Well, we have to use something. The product expansion also immediately gives the result
    $$
    \sin(x) = x \cdot \prod_{k=1}^\infty \left( 1 - \frac{x^2}{k^2 \pi^2} \right)
    $$
    But if you do not allow analytical methods, then I'll have to ask you: What is ##\sin(x)\,##? And if the answer is a geometric one, I'll ask, which linear distance is ##x## then, to compare its length with the sine value?
     
  6. Sep 20, 2017 #5

    mathman

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    Why is it obvious?
     
  7. Sep 20, 2017 #6

    I like Serena

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    Alternatively, we have:
    $$\sin'(0)=\lim_{x\to 0} \frac{\sin(x) - \sin(0)}{x-0}=\lim_{x\to 0} \frac{\sin(x)}{x}$$
    So:
    $$\lim_{x\to 0} \frac{\sin(x)}{x} = \sin'(0) = \cos(0) = 1$$


    Or if we want to stick to a Taylor expansion, with Lagrange's remainder theorem we have:
    $$\sin(x) = \sin(0) + \frac{x}{1!}\sin'(0) + \frac{x^2}{2!}\sin''(0) + \frac{x^3}{3!}\sin'''(\xi)$$
    where ##\xi## is a value between ##x## and 0.

    It follows that:
    $$\sin(x)=x + \frac{x^3}{3!}\cdot -\cos(\xi)$$
    And since cosine is limited to [-1,1], we get:
    $$x-\left|\frac{x^3}{3!}\right| \le \sin(x) \le x+ \left|\frac{x^3}{3!}\right|$$
    Now we can apply the squeeze theorem - and there is no cheating involved! :oldwink:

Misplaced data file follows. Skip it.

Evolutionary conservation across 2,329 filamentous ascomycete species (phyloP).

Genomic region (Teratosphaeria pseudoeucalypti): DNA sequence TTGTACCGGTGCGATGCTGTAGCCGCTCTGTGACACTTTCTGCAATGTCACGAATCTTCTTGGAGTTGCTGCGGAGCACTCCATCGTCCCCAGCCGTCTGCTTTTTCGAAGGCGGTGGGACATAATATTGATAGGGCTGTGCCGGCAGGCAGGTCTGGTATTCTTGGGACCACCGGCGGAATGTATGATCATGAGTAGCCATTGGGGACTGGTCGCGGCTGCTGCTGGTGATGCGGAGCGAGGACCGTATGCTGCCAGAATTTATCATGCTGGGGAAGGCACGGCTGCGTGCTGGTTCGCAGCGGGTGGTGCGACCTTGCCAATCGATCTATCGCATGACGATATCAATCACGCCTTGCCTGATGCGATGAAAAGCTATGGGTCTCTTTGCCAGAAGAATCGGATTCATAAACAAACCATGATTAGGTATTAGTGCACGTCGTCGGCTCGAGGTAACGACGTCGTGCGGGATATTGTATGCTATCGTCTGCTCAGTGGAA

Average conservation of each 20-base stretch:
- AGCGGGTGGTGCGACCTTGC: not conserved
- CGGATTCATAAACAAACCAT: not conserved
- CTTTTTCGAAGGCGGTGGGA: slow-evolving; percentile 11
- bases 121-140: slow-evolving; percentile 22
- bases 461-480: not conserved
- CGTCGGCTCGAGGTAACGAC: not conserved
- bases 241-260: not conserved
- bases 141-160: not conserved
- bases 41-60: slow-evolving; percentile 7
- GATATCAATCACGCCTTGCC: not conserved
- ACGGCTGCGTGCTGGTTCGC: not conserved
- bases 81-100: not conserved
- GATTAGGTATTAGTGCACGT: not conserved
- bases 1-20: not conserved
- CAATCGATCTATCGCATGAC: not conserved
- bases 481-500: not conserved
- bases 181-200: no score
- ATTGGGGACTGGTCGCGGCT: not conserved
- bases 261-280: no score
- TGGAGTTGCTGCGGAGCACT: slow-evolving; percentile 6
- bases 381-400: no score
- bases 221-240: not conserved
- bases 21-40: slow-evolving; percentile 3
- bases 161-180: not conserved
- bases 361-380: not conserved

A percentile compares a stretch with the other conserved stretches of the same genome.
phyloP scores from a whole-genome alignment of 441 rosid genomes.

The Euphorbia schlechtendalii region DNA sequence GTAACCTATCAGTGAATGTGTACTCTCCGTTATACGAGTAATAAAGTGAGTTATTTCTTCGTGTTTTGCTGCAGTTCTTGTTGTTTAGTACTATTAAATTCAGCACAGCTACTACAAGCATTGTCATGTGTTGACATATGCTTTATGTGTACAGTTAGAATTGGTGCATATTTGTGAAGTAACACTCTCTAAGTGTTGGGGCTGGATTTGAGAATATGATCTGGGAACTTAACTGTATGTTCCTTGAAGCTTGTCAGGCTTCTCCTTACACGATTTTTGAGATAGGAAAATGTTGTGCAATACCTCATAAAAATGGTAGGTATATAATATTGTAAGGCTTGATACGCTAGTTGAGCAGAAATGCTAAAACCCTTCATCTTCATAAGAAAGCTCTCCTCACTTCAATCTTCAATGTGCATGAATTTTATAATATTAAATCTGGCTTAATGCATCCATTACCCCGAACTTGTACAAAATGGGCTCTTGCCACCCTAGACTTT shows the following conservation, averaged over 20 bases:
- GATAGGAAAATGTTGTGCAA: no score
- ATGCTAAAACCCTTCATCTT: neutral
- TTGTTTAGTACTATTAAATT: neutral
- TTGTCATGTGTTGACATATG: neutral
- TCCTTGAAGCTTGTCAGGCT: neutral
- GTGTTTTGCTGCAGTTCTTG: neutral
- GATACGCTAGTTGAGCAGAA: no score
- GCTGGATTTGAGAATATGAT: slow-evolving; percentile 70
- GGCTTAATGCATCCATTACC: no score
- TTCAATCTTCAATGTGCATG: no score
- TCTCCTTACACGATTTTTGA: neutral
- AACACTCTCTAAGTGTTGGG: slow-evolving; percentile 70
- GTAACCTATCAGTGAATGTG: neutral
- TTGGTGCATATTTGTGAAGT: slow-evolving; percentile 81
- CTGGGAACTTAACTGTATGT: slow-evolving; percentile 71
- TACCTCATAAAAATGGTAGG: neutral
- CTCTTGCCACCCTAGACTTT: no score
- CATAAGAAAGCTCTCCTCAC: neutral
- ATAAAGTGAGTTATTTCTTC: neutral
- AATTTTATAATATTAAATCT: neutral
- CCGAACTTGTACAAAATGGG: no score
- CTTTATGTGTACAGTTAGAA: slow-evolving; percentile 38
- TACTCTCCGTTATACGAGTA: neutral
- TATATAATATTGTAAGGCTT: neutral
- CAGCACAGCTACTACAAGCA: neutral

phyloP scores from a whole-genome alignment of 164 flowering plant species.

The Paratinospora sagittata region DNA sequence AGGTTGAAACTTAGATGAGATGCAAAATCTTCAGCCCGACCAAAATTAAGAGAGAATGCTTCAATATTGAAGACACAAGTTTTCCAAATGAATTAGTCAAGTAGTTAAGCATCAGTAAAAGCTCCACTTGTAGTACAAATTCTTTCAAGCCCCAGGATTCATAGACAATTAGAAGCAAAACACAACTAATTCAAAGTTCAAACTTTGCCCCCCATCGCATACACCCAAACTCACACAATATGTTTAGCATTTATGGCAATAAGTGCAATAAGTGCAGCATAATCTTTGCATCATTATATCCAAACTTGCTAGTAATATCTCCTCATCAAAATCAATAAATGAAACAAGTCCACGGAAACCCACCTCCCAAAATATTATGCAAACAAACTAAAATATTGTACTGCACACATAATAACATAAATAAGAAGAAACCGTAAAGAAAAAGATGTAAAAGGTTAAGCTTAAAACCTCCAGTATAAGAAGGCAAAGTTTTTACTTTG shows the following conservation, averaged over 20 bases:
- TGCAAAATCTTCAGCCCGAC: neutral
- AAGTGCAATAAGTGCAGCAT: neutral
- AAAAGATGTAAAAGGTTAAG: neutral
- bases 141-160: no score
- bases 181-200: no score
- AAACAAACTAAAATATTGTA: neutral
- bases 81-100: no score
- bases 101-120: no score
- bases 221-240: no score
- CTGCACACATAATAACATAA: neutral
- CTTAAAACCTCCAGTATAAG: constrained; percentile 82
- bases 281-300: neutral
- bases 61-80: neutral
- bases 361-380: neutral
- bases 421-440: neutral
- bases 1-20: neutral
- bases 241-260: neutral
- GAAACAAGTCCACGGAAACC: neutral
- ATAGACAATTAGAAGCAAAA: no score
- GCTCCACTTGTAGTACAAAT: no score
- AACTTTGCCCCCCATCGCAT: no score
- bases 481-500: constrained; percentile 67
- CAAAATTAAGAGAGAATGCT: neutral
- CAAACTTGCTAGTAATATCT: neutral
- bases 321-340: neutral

Last edited: Sep 20, 2017
  8. Sep 20, 2017 #7

    Mark44

    Staff: Mentor

    Don't you mean ##\sin(x) = \sin(0) + \frac{x}{1!}\sin'(0) + \frac{x^2}{2!}\sin''(0) + \frac{x^3}{3!}\sin'''(\xi)##?
    Easier to read as ##\sin(x)=x - \frac{x^3}{3!} cos(\xi)##
     
  9. Sep 20, 2017 #8

    I like Serena

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    Yes. Thank you. I've edited the post accordingly.
    I guess that would be a matter of preference.
    Mine is to only do the substitution when substituting, since as I see it this is where most mistakes occur - typically with plus and minus signs, but also with calculations and reorderings. This was actually drilled into me in high school, after which I made less mistakes.
     
  10. Sep 20, 2017 #9

    Mark44

    Staff: Mentor

    Regarding the second point, I think it's easier to read ##x + \frac{x^3}{3!}(-\cos(\xi))## or ##x - \frac{x^3}{3!}\cos(\xi)## than this: ##x + \frac{x^3}{3!}\cdot -\cos(\xi)##. That "dot" for multiplication is easy to overlook, making it seem like you're subtracting ##\cos(\xi)## rather than multiplying by its negative.
     
  11. Sep 20, 2017 #10

    fresh_42

    Staff: Mentor

    There is also another argument to avoid two operations in a row: they are binary operations and ##\cdot -## doesn't make sense, as the dot lacks it's second argument and minus it's first, which is usually taken to be ##0## if there is none. I've been drilled to use parentheses in such cases, and I think that helps to avoid a lot of mistakes.
     
  12. Sep 20, 2017 #11

    I like Serena

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    Fair point - especially when writing.